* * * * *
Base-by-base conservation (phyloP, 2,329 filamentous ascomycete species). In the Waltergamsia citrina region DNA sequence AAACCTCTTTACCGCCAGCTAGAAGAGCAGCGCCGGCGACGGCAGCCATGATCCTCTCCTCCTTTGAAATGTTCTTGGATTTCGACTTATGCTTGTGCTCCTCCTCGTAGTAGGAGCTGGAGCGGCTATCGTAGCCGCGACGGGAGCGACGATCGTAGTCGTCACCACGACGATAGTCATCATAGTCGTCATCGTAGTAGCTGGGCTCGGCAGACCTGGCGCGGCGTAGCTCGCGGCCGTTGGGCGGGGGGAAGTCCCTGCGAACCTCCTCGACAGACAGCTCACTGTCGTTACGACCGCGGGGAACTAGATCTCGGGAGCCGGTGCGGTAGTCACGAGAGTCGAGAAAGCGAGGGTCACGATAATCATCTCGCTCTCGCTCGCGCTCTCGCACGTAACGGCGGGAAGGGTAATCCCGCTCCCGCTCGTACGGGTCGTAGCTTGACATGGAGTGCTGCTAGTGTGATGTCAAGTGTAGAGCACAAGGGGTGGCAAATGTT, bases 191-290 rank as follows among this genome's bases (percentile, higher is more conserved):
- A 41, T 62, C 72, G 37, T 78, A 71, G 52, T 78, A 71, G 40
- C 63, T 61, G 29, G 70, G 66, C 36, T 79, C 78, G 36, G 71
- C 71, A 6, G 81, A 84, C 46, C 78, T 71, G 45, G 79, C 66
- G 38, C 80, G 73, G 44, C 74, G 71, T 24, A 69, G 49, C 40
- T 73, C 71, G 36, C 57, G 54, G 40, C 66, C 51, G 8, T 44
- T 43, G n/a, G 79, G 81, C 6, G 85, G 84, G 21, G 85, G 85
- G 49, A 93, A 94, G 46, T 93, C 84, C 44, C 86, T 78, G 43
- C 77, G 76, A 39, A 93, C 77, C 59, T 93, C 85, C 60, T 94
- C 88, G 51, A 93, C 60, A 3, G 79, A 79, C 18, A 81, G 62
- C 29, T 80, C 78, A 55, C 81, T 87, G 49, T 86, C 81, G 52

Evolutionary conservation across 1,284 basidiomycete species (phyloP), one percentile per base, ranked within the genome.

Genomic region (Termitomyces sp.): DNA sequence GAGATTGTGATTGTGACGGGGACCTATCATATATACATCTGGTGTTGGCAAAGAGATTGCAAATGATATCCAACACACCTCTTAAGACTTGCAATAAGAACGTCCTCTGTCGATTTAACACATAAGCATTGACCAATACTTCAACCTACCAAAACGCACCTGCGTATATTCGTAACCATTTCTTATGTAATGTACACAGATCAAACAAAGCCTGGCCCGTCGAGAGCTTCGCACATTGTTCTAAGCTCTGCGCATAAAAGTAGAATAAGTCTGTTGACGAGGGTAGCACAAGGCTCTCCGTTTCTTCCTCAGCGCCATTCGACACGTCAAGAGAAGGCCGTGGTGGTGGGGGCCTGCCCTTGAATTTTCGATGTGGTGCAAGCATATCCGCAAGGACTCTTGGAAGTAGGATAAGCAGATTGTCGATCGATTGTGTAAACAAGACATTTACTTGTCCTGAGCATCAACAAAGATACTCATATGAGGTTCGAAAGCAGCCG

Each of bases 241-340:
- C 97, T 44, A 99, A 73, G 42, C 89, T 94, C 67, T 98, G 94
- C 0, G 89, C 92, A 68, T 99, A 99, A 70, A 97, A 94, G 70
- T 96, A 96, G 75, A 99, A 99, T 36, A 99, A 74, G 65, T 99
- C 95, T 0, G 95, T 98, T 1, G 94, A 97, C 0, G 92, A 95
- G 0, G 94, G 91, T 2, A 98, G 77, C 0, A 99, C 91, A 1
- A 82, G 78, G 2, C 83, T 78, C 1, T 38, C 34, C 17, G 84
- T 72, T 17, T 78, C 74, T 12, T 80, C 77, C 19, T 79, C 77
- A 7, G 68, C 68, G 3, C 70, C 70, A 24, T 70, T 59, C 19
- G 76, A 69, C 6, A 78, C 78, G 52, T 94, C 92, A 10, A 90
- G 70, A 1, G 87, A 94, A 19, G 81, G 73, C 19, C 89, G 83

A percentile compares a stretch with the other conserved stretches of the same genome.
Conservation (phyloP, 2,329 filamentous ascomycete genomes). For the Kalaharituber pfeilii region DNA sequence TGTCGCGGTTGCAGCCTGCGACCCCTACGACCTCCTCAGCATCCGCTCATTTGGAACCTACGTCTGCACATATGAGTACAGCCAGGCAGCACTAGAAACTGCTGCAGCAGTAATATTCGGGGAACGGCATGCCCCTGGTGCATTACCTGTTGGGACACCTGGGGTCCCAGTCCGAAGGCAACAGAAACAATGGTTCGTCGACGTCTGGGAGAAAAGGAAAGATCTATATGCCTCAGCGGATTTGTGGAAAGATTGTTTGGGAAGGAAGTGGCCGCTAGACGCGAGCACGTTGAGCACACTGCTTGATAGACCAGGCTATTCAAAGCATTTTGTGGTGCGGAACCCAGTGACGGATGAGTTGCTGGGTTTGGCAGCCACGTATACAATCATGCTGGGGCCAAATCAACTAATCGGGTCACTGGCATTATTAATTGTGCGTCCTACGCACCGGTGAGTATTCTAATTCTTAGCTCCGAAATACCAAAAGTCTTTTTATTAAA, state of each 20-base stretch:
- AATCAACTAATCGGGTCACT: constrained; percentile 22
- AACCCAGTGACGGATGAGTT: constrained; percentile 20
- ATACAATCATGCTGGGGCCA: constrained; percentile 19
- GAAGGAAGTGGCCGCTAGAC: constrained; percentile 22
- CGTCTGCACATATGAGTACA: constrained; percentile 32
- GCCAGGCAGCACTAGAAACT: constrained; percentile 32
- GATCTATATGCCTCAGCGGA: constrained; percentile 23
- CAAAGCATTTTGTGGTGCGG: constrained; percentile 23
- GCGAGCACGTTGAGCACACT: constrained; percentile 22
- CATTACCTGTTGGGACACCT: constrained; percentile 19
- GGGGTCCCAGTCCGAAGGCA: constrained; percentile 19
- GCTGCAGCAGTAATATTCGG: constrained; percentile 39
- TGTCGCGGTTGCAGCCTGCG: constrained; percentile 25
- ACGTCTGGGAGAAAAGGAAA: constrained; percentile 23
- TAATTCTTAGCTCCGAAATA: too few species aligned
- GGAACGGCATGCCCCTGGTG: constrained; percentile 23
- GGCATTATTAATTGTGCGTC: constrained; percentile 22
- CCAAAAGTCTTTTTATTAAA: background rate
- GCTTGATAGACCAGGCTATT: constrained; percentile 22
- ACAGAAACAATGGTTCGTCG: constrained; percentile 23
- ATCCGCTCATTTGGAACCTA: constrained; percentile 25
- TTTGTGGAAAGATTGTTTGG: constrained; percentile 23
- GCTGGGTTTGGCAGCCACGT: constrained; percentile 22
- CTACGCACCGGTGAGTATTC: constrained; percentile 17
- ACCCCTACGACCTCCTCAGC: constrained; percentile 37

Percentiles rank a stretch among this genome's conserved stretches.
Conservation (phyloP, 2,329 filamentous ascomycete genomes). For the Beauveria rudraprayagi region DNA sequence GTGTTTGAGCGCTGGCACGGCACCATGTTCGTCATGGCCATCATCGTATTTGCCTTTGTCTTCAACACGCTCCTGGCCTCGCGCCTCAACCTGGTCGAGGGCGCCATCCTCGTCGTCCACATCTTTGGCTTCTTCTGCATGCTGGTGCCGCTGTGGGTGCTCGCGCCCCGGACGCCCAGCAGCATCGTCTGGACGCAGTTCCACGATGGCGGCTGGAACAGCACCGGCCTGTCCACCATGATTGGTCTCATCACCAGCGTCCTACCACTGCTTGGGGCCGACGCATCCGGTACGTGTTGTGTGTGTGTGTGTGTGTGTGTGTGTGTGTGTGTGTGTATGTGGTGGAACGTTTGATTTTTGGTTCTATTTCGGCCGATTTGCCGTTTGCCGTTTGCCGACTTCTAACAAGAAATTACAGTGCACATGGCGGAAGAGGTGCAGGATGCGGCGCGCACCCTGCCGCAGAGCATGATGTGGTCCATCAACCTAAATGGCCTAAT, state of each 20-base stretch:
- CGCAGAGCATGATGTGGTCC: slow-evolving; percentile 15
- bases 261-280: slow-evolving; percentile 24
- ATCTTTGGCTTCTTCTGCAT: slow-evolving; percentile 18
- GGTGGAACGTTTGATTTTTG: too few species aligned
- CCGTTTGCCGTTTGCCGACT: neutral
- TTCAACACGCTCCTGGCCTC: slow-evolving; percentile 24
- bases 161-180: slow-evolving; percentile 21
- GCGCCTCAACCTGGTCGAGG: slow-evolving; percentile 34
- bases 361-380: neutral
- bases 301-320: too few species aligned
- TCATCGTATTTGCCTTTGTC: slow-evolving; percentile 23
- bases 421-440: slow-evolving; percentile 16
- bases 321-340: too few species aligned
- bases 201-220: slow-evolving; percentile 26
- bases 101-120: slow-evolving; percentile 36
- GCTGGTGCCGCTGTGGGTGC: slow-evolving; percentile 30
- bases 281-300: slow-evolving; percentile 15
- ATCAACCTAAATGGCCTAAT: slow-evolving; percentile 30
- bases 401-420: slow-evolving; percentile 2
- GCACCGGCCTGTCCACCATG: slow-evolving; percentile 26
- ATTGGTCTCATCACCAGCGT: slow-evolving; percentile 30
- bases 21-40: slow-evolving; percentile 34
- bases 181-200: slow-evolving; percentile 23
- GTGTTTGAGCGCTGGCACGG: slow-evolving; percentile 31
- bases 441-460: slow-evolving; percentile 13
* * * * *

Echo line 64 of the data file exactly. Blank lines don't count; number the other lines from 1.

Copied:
- TCATCGTATTTGCCTTTGTC: slow-evolving; percentile 23